Beatrice: There was something about my character being very open to everyone—always smiling and dreaming and telling everybody about her dreams—and how that is perceived by men. She’s often misunderstood, because they always think she’s trying to flirt because she’s that available to talk. Her being open with her emotions [and her disposition] means that she’s easy, that these men could just have sex with her. You see it when Mia gets compliments about her music talent, and she says “Thank you so much!” And then the response she gets is always, “Let’s have a drink,” or “Maybe we should get a room.” Sometimes in my life—I’m not saying that happens to me every day, but especially when I was younger and in high school, I used to be very open. Some men [misconstrued] that as being easy.

It’s this funny paradox, because as women, we’re conditioned to be polite, sweet, and friendly—and then, all of a sudden, that means that you’re a tease or a flirt.

Beatrice: Men tend to think, She’s definitely hitting on me, if a woman is just being nice. But it was interesting how Mike turned that into a comedy for my character. Somehow, he saw there was something about me there. So he used it.

Simona: The main aspect I love about Lucia as a character is that yes, she’s an innocent young woman with a plan, but she’s also very aware of the sea that she’s swimming in; she knows what’s going on, and she acts accordingly. A difference between me and Lucia is the fact that I’m usually very direct. I might take a little time to think about what I want to say, but eventually I’ll be very in your face about it—which is opposite to Lucia, who appears as if she’s a little bit more in the clouds, unaware, a little naive. Which is what, in the end, serves her purpose and gets her what she wants.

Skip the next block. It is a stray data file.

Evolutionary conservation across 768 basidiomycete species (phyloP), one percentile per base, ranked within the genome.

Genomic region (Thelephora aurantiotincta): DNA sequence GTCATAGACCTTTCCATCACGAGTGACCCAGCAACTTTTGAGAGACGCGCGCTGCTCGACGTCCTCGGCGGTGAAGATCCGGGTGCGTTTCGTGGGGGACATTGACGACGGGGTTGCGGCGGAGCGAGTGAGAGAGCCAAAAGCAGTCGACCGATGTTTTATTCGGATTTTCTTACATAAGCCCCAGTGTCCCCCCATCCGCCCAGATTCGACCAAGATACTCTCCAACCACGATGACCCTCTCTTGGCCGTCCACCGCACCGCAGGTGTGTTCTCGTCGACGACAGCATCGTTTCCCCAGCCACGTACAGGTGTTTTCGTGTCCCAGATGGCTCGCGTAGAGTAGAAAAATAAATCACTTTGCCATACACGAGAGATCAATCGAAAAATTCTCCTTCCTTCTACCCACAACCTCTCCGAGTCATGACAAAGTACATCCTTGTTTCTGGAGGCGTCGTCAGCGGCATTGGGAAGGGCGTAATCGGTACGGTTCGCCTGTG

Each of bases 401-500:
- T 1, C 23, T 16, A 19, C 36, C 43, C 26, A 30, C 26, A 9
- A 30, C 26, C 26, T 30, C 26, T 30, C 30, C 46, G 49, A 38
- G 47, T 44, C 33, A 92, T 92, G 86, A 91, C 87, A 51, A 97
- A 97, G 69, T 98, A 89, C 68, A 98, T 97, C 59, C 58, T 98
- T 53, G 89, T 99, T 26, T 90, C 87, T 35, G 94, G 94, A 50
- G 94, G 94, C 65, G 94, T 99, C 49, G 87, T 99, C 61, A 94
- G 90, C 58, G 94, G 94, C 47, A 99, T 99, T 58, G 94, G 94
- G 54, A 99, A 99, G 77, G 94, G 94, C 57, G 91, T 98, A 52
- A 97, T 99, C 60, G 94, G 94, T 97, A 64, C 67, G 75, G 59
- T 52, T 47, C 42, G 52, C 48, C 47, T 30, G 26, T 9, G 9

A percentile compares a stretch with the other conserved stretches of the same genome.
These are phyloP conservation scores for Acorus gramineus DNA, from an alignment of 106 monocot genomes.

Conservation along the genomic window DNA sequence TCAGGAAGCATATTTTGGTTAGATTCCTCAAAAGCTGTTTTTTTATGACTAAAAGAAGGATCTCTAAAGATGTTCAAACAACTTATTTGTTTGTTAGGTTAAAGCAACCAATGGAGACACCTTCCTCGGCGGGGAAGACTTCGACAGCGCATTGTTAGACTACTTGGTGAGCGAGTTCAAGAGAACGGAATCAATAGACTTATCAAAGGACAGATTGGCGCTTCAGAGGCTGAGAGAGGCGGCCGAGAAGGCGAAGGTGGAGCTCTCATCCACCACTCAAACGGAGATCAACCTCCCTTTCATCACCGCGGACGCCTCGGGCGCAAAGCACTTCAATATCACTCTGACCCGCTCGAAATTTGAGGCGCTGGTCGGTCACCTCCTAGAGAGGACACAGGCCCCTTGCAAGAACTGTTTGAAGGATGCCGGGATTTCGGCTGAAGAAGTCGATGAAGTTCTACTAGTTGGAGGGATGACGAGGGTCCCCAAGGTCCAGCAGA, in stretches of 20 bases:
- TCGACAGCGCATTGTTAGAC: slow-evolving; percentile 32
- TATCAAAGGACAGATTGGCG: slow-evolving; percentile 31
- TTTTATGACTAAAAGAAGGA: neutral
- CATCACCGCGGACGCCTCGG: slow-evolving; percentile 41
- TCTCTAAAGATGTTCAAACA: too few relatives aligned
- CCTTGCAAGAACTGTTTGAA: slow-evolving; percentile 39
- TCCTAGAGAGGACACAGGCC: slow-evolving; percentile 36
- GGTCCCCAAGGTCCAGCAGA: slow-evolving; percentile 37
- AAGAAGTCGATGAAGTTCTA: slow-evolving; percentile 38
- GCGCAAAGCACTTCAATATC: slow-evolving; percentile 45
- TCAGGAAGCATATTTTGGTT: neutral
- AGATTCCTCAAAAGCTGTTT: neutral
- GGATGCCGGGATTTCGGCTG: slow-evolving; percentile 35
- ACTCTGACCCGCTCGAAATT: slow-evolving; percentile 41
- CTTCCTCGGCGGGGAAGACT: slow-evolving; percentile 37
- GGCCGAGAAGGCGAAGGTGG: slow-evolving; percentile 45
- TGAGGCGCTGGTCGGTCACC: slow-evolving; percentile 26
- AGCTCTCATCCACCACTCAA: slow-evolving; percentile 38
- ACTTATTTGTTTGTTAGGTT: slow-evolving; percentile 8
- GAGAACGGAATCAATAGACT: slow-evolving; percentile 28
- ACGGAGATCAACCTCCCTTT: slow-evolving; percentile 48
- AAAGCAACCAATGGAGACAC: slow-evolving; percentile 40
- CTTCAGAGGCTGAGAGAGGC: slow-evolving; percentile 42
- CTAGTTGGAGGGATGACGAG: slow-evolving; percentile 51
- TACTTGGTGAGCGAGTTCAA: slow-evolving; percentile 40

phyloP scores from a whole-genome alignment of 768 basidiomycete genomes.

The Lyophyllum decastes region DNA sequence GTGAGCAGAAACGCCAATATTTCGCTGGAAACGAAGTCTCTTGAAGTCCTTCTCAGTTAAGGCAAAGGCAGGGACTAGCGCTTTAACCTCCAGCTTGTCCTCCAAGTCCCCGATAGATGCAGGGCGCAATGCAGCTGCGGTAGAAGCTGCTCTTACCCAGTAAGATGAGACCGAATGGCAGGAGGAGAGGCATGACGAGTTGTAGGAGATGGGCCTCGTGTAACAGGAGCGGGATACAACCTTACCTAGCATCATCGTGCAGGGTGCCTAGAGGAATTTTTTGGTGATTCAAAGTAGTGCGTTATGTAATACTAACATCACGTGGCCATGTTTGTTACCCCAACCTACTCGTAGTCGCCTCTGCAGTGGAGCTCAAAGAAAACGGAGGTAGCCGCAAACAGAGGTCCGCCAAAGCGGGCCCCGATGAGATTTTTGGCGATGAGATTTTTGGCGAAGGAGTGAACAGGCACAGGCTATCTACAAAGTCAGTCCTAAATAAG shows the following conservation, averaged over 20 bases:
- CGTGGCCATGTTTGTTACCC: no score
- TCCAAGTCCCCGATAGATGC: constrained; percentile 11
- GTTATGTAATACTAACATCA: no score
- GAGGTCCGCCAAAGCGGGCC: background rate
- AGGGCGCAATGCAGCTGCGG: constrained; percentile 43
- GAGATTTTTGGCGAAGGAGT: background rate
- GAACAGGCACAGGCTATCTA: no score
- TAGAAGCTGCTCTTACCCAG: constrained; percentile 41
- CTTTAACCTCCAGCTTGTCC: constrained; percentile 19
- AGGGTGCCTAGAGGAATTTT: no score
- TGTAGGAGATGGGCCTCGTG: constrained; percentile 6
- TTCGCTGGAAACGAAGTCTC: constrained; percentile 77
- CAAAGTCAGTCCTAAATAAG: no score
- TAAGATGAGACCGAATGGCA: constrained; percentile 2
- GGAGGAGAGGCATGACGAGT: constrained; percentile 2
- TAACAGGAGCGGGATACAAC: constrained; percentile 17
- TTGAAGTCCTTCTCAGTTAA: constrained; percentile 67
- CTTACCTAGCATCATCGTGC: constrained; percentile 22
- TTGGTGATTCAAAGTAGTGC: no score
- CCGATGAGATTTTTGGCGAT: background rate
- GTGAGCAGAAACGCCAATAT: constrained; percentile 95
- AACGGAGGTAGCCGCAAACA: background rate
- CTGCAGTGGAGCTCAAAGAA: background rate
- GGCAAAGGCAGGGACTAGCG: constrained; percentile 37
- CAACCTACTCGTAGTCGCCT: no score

Photograph by Fabio Lovino/HBO

How did you both first get into acting?

Beatrice: I was always fascinated by the performance world. I used to dance and sing—I’m still a musician and, actually, acting is the thing that arrived last. But I had so many stories to tell. I wanted to communicate a lot, and that’s why I decided I wanted to become an actress.

Simona: I never thought, as a young person, to be an actress. There was no one in my family who came from that world. What I liked was fashion. But when I was 16, I was on vacation with my parents where the Giffoni Film Festival took place. There were three girls who were doing a short film and they asked if I wanted to participate, so I did. And then the world opened. Now I couldn’t imagine doing anything else.

Could we see a fashion line in your future?

Simona: Yes, for sure. I want to be Rihanna! I want to have a fashion show.

Beatrice: I’ll buy everything. I’ll be your sponsor, Simona!